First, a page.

So what does this all mean?

 

Basically, all of this means that by using any of the above mentioned methods of birth control, a woman could unknowingly be getting pregnant (by which I mean, conception could occur.) There is no way to know if you’re conceiving or not each month and the fertilized egg is dying.

 

Like I said at the beginning of the post, I am not sharing this to try to guilt others or make them feel pressured to make choices a certain way. This is just information that I didn’t know when I took birth control before and that I think is very important to know (I took the combination pill right after we were married, but it gave me horrible leg cramps so I stopped them after a couple of months, and I took the mini-pill after my daughter was born but it was affecting my milk supply so I stopped after a month or two.)

 

I do believe that God wants us to trust Him in every way, in all areas of our lives, including the area of family size. And I still struggle with giving that up to Him. It scares me..a lot. And there are times when I have taken that control back. I’m not trying to come across as “a better Christian.” Because I’m not one.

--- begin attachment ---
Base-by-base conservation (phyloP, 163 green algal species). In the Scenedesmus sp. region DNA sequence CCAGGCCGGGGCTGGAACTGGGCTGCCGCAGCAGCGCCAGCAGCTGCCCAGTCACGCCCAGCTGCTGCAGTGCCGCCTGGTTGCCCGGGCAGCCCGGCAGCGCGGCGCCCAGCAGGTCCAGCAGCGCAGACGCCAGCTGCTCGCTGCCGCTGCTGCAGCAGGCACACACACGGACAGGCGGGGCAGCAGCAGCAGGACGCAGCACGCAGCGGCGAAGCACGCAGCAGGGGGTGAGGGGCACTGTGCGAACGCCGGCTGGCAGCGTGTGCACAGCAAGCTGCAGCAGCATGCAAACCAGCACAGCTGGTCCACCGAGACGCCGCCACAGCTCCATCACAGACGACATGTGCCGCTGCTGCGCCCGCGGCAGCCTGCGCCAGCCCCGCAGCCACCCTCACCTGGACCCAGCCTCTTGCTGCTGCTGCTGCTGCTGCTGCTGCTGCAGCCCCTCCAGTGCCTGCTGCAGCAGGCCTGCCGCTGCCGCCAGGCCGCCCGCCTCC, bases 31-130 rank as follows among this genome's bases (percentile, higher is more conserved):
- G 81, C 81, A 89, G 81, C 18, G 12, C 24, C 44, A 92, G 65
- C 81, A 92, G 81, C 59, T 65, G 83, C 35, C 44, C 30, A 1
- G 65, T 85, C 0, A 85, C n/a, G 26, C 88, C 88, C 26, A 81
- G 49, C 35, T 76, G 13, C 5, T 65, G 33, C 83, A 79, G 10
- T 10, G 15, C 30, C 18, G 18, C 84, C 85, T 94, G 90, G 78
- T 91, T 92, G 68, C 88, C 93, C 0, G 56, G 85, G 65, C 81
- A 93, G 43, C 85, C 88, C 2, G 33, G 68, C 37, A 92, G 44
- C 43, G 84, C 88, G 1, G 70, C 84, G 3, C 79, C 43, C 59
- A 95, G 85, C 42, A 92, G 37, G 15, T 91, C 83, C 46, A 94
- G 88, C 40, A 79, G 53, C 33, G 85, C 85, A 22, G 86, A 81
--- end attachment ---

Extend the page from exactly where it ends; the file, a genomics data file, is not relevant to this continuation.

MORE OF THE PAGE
If you are not in a place in your life that you are able/desiring/whatever other reason to give up family size to God, I just want to inform you about the facts of these methods of birth control that aren’t really talked about. At least, I’ve never had a doctor or pharmacist or nurse tell me when they gave me the prescription that the pill could end the life of  a conceived baby before it had a chance to implant, or that it can increase the risk of miscarriage due to the changes in the uterus. Whatever choice you make about family size or birth control is between you and God (and your spouse, of course.)

 

*Due to the controversial nature of this post, I will be careful when moderating comments. I am not trying to censor anyone, but I will not allow comments that bash the personal choices others are making. Birth control is a very personal choice, and in the end it’s between the individual and God.

 

Image adapted from one courtesy of BrandonSigma / FreeDigitalPhotos.net